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Feature request - alternative sample rates

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Dear devs,

My favorite game is 44.1khz. This means windows SRC is enacted when streams from mumble, which is 48k join at kmixer level, as a result game sound is compromised.

Is it too much to add 44.1 support to mumble?
It's just that the sound team of the game in question spent considerable time field recording ambience and sounds and for the windows SRC to trash that is would be a shame.
According to Microsoft knowledge base article, if all outgoing rates are the same then no SRC takes place, the stream is simply mixed, not resampled.

Hope you understand, I'm passionate about the game.

Thanks in advance.
Are you saying using Mumble changes the systems audio output setting?
The game is 44.1 and mumble (from what I've been told) works at 48k internally.
Because these do not match, the 44.1 stream will be re sampled to 48khz by default according to the windows direct sound sound layer (Kmixer). It usually rounds up butis dependent on sample rates supported by sound card, i.e. in rare case sound card only supports 44.1, mumble is re sampled instead, no problem here.

I'll add that in more recent windows OS, the output rate the hardware ultimately get can be forced but that has to be done manually.
Any idea?
There is a constant SAMPLE_RATE in Audio.h, which is set to 48000.

This is used in several places to initialize sound input and output systems and codecs.

Maybe setting it to a different value would work, I don’t know.
Interesting, I'd do some tests thanks!
There is nothing that really forces the WASAPI backend to use 48KHz. We could run it at something else, if there are compatibility issues.

For many other audio backends, we let the system choose. If it deems 44.1KHz a better fit, we will use that and resample to 48KHz on the fly for internal use.
Could not find Audio.h setting,,.

As I mentioned in post 1, in Vista/Win7 (UAA&WASAPI) it is possible to FORCE the output to a rate that the sound interface see's in the options, thankfully. However this is still not elegant enough, unwanted resampling may still occur because the average user;
A) Must manually do this so that it matches a games sample rate (see below).
B) Would need to know sample rate of the game to begin with, and
C) Keep a note of rates for all games and change these settings every time a different game is started.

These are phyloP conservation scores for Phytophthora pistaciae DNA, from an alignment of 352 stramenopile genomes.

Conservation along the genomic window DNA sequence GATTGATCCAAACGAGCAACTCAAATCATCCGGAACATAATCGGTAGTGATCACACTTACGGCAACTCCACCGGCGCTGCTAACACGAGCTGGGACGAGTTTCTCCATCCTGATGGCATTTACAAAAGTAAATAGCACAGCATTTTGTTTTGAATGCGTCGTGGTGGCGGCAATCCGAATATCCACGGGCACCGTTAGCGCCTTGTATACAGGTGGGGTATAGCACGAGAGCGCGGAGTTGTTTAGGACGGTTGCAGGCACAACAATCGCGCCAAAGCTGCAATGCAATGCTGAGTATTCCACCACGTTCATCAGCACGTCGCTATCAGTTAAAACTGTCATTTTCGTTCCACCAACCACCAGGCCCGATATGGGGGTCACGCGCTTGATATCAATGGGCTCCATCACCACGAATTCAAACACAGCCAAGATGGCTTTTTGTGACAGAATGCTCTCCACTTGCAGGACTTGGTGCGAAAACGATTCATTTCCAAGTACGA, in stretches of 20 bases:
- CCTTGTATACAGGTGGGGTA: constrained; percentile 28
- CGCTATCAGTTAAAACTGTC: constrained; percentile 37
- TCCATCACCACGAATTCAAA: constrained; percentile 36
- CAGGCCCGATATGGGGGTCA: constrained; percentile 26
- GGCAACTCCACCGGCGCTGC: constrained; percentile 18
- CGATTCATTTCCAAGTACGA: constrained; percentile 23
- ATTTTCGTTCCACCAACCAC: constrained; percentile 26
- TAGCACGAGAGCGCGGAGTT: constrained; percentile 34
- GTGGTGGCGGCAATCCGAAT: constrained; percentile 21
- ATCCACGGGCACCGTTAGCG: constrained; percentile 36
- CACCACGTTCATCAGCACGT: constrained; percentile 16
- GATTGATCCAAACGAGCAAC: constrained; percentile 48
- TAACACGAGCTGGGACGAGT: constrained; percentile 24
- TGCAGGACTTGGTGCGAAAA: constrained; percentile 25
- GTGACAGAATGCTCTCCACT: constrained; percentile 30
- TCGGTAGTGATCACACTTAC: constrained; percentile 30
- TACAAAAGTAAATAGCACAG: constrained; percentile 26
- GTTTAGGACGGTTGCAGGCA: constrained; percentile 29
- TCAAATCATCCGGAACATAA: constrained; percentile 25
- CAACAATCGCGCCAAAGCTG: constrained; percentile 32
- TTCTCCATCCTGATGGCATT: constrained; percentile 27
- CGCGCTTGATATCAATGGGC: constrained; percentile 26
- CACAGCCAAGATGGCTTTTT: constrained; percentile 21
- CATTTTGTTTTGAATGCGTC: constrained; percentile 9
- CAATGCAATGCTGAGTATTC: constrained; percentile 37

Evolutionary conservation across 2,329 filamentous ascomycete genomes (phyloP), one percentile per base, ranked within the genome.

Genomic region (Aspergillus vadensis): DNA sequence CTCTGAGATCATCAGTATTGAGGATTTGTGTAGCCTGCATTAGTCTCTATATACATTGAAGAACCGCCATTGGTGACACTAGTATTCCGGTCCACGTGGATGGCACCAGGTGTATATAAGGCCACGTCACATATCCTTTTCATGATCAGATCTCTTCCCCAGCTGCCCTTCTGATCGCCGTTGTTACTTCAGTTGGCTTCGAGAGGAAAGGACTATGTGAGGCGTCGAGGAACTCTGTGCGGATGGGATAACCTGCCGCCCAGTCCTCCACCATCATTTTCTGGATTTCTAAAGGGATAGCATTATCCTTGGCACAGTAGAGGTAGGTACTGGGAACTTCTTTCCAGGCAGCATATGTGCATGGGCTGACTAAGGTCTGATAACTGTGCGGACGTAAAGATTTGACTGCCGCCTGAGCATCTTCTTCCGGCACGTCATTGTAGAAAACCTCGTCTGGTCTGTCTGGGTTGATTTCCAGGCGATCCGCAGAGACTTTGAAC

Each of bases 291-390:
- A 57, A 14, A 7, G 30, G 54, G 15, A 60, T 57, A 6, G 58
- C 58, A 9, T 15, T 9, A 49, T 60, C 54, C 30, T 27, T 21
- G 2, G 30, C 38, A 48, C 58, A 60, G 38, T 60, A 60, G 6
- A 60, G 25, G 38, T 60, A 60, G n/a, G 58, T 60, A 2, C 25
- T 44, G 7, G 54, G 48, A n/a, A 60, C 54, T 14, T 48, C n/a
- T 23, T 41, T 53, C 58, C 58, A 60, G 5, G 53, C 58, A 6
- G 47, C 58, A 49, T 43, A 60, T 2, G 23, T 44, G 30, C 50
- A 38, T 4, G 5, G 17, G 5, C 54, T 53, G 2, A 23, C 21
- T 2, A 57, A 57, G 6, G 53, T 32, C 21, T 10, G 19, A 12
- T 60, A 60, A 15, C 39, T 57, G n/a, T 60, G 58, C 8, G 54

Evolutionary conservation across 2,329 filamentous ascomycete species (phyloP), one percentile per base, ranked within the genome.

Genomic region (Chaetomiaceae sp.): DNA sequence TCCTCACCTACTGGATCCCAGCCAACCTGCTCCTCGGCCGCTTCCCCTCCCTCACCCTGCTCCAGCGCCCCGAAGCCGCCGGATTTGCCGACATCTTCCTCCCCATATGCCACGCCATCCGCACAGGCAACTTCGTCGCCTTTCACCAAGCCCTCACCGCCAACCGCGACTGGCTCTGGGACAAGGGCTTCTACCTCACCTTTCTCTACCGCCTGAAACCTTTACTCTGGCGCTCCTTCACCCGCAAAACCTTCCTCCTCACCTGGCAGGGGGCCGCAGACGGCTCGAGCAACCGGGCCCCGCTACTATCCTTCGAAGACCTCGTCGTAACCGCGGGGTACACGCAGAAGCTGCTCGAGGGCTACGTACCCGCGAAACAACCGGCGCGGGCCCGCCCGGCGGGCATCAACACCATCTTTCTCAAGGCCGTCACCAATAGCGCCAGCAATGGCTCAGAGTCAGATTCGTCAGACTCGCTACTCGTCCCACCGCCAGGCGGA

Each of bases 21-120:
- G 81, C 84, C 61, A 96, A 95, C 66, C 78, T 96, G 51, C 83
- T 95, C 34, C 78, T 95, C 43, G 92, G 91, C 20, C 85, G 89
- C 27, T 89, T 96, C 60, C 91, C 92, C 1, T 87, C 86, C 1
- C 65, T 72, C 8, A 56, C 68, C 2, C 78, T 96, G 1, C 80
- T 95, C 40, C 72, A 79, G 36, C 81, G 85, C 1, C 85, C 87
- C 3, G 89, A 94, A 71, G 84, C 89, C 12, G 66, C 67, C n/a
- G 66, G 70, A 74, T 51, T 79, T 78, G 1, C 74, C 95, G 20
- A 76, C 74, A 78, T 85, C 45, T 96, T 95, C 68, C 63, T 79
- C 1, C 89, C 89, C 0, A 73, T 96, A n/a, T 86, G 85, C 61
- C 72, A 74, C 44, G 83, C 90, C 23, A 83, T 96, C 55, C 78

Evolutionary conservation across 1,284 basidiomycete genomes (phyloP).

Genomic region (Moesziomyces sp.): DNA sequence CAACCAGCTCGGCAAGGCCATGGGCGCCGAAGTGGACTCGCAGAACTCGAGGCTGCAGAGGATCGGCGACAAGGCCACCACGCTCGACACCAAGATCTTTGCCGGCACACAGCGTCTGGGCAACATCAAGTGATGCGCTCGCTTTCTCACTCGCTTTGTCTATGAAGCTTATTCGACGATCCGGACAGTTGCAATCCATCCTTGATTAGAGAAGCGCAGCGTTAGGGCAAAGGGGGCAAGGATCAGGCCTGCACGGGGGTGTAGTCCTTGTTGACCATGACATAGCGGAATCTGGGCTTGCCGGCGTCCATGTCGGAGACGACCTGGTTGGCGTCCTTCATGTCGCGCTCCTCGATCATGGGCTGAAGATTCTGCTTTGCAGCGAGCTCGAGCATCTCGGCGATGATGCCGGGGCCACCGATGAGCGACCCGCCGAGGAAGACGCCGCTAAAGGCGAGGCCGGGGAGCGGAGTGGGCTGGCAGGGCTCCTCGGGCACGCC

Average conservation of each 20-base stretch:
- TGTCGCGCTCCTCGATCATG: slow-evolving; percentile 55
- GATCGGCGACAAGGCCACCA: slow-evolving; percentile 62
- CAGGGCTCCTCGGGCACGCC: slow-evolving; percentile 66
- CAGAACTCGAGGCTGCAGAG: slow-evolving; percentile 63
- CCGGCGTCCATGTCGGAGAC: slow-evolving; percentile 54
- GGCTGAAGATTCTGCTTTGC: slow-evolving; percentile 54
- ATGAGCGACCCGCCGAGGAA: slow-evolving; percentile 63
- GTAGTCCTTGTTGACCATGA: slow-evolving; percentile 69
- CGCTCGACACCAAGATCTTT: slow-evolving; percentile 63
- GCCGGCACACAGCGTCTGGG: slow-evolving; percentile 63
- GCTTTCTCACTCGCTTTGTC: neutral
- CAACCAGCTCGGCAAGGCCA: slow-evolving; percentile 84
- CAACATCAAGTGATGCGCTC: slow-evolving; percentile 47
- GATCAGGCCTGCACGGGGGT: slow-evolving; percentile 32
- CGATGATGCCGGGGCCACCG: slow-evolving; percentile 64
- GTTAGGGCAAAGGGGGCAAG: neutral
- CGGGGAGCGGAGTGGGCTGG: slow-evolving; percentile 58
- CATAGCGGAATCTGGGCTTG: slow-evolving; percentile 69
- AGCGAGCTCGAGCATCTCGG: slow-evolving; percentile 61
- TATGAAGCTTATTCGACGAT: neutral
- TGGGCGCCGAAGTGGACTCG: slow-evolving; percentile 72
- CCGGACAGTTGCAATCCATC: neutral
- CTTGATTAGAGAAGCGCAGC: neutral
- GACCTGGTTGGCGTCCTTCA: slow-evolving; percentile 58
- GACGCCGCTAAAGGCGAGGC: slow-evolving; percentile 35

fig. 1 & 2, various ways user can FORCE sample rate in order to prevent resampling.

This problem is specific to mumble because it runs in the background and presents its own audio stream. i.e. Shared mode is inherent with mumble. If mumble (or any program with audio stream) wasn't open then resampling wouldn't occur, app is in exclusive mode in wasapi architecture.

Unless changed, mumble will continue to compromise sound quality of games.

Of course, none of this would be necessary is the audio/entertainment industry would settle on a sole rate once and for all but in the mean time these things need to be addressed.

In my case, I'm aware of this resampling, I only ever play one game and I know its sample rate, such is fortunate and I can put a tutorial in the games manual, instructing players to FORCE sample rates however this does not address other players and newer games.
It lays waste the efforts of those who perfected game sounds / effects.
It also makes both the equipment used to record sounds as well as sound devices used to play back those sounds, totally redundant.

So can someone please address this?
May I ask for more formal instructions on where to find audio.h setting and possibly how to change it?:
kissaki wrote:There is a constant SAMPLE_RATE in Audio.h, which is set to 48000.

This is used in several places to initialize sound input and output systems and codecs.
If you have cloned Mumbles source code repository and are able to compile it, the file Audio.h is at src/mumble/Audio.h.
See on github src/mumble/Audio.h L#18

You can change it with a text editor.
Building Mumble yourself is/can be a bit more complicated.
See the "Building on <OS>" wiki pages you can find linked to at ... How-To.27s